European Journal of Law Reform

Article

Human Rights in Islamic Law, Specifically the Guarantee of Procedural Justice

Keywords Islamic law, procedural justice, human rights, rules of evidence, Cairo Declaration of Human Rights
Authors Mohamed Y. Mattar
Author's information

227543 Mohamed Y. Mattar
Mohamed Y. Mattar is a Senior Research Professor of International Law and the Executive Director of The Protection Project at The Johns Hopkins University School of Advanced International Studies (SAIS).
  • Abstract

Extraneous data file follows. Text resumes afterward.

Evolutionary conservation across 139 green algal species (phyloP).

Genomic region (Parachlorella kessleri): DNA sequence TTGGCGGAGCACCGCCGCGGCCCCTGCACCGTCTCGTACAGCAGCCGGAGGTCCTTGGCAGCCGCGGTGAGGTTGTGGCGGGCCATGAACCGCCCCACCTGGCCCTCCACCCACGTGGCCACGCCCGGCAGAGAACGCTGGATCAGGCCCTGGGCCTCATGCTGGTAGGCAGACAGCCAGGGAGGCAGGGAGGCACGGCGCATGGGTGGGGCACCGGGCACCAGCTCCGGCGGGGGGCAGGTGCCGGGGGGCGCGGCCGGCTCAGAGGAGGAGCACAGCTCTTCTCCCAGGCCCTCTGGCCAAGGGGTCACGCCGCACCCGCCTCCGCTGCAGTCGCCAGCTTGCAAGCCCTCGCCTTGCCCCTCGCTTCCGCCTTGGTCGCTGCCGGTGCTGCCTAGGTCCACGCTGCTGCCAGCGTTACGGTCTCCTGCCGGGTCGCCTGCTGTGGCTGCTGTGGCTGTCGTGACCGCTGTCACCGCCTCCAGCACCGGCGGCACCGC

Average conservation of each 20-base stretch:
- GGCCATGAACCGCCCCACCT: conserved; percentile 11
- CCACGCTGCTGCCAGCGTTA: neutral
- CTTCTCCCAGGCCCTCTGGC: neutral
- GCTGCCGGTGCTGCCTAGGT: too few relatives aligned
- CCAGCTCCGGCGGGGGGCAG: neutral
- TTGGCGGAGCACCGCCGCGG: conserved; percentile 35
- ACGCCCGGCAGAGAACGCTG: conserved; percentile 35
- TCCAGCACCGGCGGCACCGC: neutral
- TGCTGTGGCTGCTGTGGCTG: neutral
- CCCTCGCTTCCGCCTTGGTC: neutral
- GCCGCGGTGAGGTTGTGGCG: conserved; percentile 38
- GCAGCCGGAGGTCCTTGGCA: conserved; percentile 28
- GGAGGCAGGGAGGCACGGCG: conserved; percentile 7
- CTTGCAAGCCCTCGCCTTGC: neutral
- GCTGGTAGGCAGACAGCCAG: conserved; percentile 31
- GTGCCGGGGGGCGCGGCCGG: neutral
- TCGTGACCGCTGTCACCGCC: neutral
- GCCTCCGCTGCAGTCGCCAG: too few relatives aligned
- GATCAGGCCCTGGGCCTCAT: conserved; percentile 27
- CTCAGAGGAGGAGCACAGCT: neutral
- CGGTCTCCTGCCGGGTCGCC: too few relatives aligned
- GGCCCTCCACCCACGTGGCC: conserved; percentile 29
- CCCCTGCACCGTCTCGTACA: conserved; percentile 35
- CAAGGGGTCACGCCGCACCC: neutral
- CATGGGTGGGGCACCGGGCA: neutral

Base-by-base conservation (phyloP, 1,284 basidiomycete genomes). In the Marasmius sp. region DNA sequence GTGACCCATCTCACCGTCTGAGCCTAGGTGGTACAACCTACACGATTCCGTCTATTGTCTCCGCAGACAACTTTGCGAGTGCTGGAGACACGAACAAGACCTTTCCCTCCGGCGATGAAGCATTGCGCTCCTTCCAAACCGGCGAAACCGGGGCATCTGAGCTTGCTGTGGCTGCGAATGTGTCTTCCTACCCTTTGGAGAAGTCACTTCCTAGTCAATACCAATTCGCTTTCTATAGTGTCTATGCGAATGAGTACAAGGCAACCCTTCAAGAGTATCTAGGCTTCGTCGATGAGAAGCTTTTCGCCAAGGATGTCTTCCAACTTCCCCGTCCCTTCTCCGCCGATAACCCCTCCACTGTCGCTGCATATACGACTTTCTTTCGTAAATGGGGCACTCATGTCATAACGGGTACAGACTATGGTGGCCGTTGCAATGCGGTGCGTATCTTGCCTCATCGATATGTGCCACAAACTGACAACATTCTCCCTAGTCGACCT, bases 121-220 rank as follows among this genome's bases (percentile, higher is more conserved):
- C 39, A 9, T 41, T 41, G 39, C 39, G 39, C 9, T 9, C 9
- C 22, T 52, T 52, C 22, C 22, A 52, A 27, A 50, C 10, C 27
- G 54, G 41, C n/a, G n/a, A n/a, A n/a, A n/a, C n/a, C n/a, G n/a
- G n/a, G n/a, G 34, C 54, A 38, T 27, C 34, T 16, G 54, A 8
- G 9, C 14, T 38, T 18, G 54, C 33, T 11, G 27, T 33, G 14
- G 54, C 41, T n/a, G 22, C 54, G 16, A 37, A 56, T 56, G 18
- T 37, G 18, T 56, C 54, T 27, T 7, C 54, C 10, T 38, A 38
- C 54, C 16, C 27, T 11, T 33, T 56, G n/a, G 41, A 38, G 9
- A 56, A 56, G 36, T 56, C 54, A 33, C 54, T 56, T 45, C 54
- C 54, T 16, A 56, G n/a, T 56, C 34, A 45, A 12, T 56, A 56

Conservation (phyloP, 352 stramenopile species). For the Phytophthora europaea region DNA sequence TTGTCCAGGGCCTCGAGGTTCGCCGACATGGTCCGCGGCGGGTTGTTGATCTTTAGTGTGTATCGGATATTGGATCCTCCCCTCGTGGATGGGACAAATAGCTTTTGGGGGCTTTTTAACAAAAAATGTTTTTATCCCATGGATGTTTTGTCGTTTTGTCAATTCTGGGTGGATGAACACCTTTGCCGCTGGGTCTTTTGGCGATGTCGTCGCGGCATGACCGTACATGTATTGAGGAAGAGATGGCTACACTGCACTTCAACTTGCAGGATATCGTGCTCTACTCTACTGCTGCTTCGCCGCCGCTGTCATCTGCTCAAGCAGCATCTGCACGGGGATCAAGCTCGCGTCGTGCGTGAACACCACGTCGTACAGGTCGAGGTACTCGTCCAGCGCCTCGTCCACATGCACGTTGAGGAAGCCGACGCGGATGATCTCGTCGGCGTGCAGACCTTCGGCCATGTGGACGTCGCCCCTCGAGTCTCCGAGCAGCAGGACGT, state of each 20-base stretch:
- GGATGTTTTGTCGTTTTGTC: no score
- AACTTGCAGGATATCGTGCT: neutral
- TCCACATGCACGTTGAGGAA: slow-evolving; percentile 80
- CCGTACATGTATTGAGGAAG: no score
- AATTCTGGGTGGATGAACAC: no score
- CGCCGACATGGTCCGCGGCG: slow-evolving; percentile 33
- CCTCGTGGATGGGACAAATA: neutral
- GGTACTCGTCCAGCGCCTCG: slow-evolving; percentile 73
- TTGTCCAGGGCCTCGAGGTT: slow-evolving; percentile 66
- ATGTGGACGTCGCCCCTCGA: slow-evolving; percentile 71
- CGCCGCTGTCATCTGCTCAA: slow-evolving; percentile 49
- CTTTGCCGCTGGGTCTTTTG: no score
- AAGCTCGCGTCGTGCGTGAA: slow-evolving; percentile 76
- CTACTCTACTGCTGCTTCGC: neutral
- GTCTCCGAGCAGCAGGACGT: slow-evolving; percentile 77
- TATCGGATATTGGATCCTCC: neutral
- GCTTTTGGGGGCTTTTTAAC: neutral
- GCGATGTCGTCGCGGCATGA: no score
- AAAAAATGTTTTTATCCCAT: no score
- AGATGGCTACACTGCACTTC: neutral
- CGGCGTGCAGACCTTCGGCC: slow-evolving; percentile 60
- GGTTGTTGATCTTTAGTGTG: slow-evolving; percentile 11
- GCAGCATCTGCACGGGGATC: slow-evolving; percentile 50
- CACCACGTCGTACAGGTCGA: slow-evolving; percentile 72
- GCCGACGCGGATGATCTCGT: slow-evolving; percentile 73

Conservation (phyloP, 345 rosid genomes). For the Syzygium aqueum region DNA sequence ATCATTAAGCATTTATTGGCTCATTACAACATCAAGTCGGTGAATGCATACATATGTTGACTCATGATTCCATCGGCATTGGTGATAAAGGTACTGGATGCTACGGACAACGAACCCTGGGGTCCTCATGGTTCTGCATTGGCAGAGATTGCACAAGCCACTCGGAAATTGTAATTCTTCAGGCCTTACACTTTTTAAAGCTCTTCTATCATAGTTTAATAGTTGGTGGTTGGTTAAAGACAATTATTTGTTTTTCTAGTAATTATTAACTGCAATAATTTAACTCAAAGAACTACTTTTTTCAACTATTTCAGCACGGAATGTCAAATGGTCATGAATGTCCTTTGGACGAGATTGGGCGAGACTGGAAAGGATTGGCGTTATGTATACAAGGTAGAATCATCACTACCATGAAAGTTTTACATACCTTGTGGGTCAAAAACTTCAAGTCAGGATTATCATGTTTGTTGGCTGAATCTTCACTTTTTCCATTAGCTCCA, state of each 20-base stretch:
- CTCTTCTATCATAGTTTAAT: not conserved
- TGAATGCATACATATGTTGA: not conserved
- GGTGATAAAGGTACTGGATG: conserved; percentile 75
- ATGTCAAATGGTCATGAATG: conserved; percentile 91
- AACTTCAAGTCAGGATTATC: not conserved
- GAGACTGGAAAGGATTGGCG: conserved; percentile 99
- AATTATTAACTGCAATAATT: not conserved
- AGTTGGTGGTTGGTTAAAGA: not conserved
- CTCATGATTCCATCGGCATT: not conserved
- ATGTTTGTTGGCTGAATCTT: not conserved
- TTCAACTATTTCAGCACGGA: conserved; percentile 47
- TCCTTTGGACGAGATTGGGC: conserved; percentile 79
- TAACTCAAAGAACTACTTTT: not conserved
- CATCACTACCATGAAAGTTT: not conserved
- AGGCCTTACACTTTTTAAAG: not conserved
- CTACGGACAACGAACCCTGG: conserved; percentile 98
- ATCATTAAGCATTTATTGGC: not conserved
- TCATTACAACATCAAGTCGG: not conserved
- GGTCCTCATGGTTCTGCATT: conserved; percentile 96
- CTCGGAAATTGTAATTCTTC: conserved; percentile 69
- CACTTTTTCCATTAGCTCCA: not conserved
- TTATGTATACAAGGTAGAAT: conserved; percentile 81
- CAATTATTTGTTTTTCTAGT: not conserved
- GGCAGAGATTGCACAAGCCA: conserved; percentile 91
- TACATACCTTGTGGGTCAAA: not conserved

International law guarantees several fundamental principles of procedural justice, such as presumption of innocence, the right against self-incrimination, the right to be tried without undue delay, the right to examine witnesses, and the right to legal assistance. In this article I examine whether Islamic law guarantees similar procedural protections and demonstrate how Islamic law provides for basic human rights as well as general principles that may serve as guidelines in procedural justice. These include the principle of non-retroactivity, the principle of personal accountability, the principle of no crime or punishment without law, the right to be presumed innocent until proven guilty, and the right to defence. The article also identifies rules of evidence provided by Islamic law which are designed to protect the accused.

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